–B.G.–Jul 15, 2013 at 4:53 pm #2006420
I legitimately need advice from other photographers on whether the protection I've got is enough for a weather-sealed DSLR. :/Jul 15, 2013 at 4:58 pm #2006422
Max, we can't see your stuff, so we have no way to tell what you have going.
Instead, why don't _you_ test your own stuff? Load it up and spray it down with a garden hose. If you see more than about one drop of water, then back off and try something else.
–B.G.–Jul 15, 2013 at 5:37 pm #2006436
@cobbermanLocale: Northern Colorado
Why not use a Nylobarrier pack liner bag as your first step in water protection and throw all your stuff sacks in that. They're cheap, light, transparent, and waterproof.
I wouldn't be concerned with the camera gear. Put it in a Ziplock and then in the Nylobarrier bring some desiccant packs if you're that worried. This is what I bring camping, while I haven't been hit by a lot of rain at one time, It's held up fine. If you stash away the camera too far, you wont take pictures.Jul 15, 2013 at 5:59 pm #2006447
I agree with the Nylobarrier. Bob, I just can't get behind testing the waterproofness of a camera bag by spraying my $2000 camera with a hose.
I'd rather ask on the forums… If you don't have the free time to answer, someone else likely will. I feel like i'm bugging you.Jul 15, 2013 at 6:08 pm #2006452
Make a dummy camera. Or borrow a friends.Jul 15, 2013 at 6:37 pm #2006469
Not bad. I'll have to wait till it rains: I don't own a hose…
I'm hoping the ace photographer with 10 years experience chimes in and just answers for me so I can focus on more important things, like stuff sack organization and color-coordination.Jul 15, 2013 at 7:40 pm #2006502
@cobbermanLocale: Northern Colorado
Do you own a scale and have access to a kitchen sink or shower? Put some toilet paper in your "dry bag" solution and weigh it. Do your water torture test. Dry off the outer bag and weigh it again. Extra weight meant water or water vapor made its way in. No cameras harmed in the process.Jul 15, 2013 at 9:23 pm #2006526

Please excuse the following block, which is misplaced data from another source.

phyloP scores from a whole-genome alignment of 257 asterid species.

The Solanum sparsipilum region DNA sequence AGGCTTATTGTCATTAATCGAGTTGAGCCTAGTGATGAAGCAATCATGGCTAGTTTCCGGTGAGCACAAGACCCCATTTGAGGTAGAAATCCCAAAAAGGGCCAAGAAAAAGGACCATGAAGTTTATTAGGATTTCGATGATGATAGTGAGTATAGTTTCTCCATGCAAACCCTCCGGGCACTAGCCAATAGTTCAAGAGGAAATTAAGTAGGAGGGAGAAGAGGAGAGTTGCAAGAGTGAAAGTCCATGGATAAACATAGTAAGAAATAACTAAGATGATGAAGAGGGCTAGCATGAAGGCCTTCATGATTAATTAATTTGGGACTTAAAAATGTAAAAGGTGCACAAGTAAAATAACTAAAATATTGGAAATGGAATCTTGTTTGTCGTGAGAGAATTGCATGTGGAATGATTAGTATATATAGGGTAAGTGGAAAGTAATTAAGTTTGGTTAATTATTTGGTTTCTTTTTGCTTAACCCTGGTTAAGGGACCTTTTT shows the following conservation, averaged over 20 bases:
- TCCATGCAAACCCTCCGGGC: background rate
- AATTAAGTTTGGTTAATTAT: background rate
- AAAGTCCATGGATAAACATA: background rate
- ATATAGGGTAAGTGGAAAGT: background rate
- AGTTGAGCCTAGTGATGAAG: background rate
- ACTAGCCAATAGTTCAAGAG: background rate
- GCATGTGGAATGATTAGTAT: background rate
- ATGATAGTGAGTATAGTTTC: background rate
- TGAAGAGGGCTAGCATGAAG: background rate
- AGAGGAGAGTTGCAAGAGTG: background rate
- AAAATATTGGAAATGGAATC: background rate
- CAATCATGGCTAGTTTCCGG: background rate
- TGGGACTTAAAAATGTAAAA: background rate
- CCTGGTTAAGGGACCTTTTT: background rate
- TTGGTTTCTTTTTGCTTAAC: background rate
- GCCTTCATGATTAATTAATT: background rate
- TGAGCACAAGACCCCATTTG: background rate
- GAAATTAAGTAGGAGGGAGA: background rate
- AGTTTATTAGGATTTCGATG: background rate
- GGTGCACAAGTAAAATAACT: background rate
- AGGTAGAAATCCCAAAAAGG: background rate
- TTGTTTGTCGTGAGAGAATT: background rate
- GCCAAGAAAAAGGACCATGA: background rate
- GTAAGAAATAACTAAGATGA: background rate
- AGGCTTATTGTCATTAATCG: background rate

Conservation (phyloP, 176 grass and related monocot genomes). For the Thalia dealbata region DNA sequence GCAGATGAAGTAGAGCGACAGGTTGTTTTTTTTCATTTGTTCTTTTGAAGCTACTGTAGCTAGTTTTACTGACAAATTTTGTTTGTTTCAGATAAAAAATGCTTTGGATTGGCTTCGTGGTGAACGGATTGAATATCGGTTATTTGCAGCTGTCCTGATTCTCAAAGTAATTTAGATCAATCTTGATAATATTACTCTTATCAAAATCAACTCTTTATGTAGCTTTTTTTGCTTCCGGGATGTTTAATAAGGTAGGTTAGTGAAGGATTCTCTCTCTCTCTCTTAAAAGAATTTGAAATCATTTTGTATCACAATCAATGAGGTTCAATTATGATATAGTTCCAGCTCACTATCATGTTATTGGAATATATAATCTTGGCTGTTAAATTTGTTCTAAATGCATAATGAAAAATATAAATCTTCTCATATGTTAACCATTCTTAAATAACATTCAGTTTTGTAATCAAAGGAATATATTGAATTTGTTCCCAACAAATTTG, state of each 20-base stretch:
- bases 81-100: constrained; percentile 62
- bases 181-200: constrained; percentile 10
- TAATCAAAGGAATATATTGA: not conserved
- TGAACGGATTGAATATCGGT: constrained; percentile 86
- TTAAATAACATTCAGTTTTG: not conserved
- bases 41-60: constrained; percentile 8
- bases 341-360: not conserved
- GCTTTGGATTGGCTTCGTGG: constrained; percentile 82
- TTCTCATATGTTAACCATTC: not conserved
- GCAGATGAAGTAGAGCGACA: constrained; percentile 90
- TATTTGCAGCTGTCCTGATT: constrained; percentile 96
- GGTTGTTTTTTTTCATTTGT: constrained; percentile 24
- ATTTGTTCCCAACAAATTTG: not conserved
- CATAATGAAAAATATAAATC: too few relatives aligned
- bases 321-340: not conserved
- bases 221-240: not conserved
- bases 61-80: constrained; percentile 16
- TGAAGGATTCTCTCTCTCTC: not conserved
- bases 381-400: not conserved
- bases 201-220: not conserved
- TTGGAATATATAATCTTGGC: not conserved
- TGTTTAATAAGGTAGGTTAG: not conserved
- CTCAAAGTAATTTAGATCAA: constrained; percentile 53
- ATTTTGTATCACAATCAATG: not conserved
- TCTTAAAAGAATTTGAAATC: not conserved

@afterdarkphotoLocale: Nor Cal
Zpacks sells cuben fiber and water proof roll top bags.
I am a photographer and will tell you from practical experience, don't skimp on waterproofing your digital gear. All it takes is a spilled pot of boiling water on your stuff, a trip and fall into the creek, or a major down pour with a pack liner failure or pack cover failure and you are risking lots of money lost. For less than ounce and $22 you can get a medium sized roll top dry bag and protect our camera.
I've noticed there are some super helpful people here on BPL…..
I hope you find my advice useful and helpful….I've lost some serious money in gear for making some silly decisions about waterproofing my cameras.Jul 16, 2013 at 7:34 am #2006617
Thanks Shawn… That was my suspicion but I didn't want to be paranoid…Jul 16, 2013 at 8:16 am #2006634
>I've noticed there are some super helpful people here on BPL…..
Yeah, seriously. I don't have a hose, I don't have a scale, I DO have a question, and if you don't have an answer then you shouldn't waste time responding to the thread.
When someone asks "Is this a good tent?" The answer isn't "Go buy it, get in your backyard, perform tests, and tell us what happened." People wait for people who know to just answer.